It is not difficult to inform these women about the risk of HIV/AIDS. The difficult part about the information campaign is whether it is possible to provide her with sufficient information, and in a serious manner. One of the most common complaints from this type of prostitute is that the hospital is unable to answer her questions concerning the risk connected with different kinds of uncommon sexual behavior. If the intention is to keep in touch with these women in the future, it is essential that they have access to such specific information.


The general level of knowledge concerning the risk of HIV/AIDS was found to be satisfactory among the prostitutes who participated in the field study, since it is our belief that their knowledge is at least comparable to the rest of the Danish population. The field study also shows though that the prostitutes have a need for much more detailed information concerning the risk of HIV/AIDS. In their work, the prostitutes in some cases participate in sexual behavior which most of the population cannot even imagine. Therefore prostitutes often confront doctors with questions which they can only answer very hesitatingly and conditionally because medical science simply has no certain answers to the, often highly unusual, questions.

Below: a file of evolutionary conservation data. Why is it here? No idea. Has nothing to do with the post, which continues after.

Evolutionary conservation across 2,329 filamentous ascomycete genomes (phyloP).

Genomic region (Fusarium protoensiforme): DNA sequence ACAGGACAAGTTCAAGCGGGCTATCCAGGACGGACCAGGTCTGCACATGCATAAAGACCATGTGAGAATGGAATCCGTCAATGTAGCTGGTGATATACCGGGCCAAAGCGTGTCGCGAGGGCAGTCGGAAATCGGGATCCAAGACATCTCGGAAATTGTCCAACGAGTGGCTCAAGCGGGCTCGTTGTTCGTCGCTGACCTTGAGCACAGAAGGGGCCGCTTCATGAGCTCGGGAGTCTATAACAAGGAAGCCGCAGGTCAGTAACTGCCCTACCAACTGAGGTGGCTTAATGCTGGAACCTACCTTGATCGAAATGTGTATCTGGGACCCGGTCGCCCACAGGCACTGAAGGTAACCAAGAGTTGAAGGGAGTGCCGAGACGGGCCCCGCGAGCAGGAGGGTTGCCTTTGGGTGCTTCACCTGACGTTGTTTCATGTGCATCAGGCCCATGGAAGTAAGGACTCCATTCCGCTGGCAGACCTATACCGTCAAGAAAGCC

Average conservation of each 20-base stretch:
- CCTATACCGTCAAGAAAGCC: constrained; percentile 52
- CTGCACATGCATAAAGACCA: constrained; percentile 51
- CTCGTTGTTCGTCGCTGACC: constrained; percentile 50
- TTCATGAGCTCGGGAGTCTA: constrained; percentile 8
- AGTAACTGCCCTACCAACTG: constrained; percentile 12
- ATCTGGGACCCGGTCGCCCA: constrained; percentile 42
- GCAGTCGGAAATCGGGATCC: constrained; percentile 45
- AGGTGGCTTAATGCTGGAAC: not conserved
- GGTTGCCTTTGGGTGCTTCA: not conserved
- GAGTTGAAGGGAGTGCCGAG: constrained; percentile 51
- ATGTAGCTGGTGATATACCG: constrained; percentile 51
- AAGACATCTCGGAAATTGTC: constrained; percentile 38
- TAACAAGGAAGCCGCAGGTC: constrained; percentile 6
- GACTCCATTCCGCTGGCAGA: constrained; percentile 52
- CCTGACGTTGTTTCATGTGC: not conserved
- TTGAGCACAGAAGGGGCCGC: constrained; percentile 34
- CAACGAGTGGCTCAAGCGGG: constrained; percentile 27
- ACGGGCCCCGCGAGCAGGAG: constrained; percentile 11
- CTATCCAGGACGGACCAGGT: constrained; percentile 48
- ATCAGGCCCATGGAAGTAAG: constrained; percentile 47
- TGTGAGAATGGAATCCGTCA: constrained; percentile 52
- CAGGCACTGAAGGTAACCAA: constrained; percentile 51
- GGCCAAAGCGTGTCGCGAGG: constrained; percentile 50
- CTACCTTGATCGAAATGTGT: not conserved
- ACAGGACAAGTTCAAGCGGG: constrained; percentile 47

It is very difficult to supply the drug-abusive prostitute with further information on the topic because, in many ways, she is annoyed by the fact that the social authorities interfere with her life. Secondly, her work as a prostitute is a repressed part of her identity. Her most urgent worry is not being infected with HIV/AIDS, but to obtain money for drugs every day. As one of the drug-abusive prostitutes replies when asked about her fear of AIDS: